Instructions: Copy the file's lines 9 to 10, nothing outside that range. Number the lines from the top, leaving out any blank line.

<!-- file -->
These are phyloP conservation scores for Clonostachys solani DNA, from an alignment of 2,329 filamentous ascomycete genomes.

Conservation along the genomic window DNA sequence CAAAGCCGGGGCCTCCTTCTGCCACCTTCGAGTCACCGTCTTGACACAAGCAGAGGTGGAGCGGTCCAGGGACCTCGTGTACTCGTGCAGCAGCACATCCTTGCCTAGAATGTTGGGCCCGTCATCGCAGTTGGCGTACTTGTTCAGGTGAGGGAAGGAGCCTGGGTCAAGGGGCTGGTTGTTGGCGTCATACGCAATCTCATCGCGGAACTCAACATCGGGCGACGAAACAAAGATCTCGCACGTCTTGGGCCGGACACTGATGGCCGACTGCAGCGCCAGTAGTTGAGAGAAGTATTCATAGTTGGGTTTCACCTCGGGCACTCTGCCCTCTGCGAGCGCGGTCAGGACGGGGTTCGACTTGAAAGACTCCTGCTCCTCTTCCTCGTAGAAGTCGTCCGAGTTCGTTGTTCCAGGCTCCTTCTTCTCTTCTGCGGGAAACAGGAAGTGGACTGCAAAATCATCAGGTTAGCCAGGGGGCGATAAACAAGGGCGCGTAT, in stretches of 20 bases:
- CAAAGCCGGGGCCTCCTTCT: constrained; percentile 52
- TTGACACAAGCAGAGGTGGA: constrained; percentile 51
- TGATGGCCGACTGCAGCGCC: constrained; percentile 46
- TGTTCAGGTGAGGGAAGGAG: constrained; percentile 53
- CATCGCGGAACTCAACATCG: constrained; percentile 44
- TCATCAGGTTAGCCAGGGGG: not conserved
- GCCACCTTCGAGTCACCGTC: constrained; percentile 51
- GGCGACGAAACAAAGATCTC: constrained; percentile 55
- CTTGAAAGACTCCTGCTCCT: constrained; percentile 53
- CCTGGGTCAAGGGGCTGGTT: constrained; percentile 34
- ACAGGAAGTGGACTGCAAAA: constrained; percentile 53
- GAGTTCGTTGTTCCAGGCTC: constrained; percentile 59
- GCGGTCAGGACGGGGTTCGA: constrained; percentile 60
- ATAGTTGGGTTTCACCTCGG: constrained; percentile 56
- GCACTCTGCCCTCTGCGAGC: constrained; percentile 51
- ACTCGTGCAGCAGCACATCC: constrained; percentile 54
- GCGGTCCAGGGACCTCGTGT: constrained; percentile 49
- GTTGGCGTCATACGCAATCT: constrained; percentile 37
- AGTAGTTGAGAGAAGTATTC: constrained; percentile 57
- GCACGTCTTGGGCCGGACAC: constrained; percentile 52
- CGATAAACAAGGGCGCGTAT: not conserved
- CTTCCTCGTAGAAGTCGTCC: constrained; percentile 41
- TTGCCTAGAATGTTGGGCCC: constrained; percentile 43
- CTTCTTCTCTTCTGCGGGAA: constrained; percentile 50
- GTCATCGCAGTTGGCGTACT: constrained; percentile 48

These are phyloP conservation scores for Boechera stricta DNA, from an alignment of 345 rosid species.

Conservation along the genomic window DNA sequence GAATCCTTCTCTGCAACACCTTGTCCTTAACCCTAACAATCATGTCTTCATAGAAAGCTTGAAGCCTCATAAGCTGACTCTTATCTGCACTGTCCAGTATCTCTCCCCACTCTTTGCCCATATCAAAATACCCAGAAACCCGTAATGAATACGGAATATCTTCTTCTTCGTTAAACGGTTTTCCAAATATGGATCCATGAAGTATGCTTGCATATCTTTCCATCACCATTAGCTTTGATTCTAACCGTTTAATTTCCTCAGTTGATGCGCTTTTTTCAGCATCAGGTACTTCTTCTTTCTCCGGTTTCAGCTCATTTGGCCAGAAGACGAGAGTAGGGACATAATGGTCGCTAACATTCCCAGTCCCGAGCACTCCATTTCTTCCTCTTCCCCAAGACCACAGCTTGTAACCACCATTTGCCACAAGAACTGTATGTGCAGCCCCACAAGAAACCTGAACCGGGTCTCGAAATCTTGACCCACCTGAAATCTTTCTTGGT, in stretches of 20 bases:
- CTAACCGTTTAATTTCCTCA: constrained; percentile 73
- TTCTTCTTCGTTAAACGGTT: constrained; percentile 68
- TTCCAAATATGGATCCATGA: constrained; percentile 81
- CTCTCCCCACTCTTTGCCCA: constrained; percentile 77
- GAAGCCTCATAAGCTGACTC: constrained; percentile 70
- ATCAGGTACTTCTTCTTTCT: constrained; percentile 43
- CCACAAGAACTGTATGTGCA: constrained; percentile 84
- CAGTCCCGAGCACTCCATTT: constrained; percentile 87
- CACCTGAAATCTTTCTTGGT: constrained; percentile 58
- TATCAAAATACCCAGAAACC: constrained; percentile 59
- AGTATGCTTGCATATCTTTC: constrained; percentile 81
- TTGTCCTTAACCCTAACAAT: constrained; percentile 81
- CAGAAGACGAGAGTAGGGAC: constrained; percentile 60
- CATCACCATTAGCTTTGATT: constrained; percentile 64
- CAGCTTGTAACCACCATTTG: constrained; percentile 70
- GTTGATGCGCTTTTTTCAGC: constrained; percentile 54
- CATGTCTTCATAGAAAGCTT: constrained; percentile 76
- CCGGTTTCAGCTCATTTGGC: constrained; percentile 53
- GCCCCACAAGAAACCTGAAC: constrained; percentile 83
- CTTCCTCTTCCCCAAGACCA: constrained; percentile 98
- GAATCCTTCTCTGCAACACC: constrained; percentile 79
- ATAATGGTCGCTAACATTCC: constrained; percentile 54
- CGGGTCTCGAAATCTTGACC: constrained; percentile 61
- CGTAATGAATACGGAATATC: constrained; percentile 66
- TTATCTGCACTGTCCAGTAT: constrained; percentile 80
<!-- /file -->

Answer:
- GCCACCTTCGAGTCACCGTC: constrained; percentile 51
- GGCGACGAAACAAAGATCTC: constrained; percentile 55